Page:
Pre-Trained Models: Past, Present and Future Artificial Intelligence

Large-scale pre-trained models (PTMs) such as BERT and GPT have recently achieved great success and become a milestone in the field of artificial intelligence (AI). Owing to sophisticated pre-training objectives and huge model parameters, large-scale PTMs can effectively capture knowledge from massive labeled and unlabeled data. By storing knowledge into huge parameters and fine-tuning on specific tasks, the rich knowledge implicitly encoded in huge parameters can benefit a variety of downstream tasks, which has been extensively demonstrated via experimental verification and empirical analysis. It is now the consensus of the AI community to adopt PTMs as backbone for downstream tasks rather than learning models from scratch. In this paper, we take a deep look into the history of pre-training, especially its special relation with transfer learning and self-supervised learning, to reveal the crucial position of PTMs in the AI development spectrum. Further, we comprehensively review the latest breakthroughs of PTMs. These breakthroughs are driven by the surge of computational power and the increasing availability of data, towards four important directions: designing effective architectures, utilizing rich contexts, improving computational efficiency, and conducting interpretation and theoretical analysis. Finally, we discuss a series of open problems and research directions of PTMs, and hope our view can inspire and advance the future study of PTMs.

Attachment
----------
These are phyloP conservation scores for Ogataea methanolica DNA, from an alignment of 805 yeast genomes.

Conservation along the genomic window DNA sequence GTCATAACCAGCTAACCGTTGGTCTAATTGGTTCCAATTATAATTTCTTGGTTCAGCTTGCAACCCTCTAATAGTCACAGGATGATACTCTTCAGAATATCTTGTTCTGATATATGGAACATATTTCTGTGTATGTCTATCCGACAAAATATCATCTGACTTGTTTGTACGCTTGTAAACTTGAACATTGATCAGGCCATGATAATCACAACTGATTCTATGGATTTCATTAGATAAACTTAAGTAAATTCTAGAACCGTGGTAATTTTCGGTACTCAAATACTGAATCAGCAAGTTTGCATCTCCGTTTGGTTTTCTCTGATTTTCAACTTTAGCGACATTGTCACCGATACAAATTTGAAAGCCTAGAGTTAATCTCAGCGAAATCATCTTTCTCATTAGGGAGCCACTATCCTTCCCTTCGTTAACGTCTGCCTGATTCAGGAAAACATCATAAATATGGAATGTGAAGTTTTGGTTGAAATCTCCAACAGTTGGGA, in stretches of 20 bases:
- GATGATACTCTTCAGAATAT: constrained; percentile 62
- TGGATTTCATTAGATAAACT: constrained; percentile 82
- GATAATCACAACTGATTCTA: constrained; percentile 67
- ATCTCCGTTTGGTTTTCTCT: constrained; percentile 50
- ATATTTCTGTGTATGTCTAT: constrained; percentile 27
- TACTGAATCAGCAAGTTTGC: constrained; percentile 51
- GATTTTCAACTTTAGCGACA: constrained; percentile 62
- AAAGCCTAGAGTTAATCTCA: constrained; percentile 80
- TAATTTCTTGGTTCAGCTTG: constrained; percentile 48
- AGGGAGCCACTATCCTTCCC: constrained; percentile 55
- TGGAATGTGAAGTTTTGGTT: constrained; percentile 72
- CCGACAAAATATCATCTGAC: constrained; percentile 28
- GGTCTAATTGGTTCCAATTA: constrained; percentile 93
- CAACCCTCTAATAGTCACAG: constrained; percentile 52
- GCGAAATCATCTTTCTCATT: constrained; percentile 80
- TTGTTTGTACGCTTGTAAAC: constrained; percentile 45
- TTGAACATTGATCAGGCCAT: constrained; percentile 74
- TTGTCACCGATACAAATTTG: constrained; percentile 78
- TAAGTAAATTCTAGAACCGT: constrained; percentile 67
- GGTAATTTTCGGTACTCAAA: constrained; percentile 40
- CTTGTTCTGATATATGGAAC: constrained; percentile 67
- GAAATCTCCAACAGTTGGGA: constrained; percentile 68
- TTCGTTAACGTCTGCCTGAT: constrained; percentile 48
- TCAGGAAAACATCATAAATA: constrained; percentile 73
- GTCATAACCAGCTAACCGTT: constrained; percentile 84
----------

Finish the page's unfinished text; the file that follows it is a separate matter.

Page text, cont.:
Game of GANs: Game Theoretical Models for Generative Adversarial Networks Artificial Intelligence

Generative Adversarial Network, as a promising research direction in the AI community, recently attracts considerable attention due to its ability to generating high-quality realistic data. GANs are a competing game between two neural networks trained in an adversarial manner to reach a Nash equilibrium. Despite the improvement accomplished in GANs in the last years, there remain several issues to solve. In this way, how to tackle these issues and make advances leads to rising research interests. This paper reviews literature that leverages the game theory in GANs and addresses how game models can relieve specific generative models' challenges and improve the GAN's performance. In particular, we firstly review some preliminaries, including the basic GAN model and some game theory backgrounds. After that, we present our taxonomy to summarize the state-of-the-art solutions into three significant categories: modified game model, modified architecture, and modified learning method. The classification is based on the modifications made in the basic model by the proposed approaches from the game-theoretic perspective. We further classify each category into several subcategories. Following the proposed taxonomy, we explore the main objective of each class and review the recent work in each group. Finally, we discuss the remaining challenges in this field and present the potential future research topics.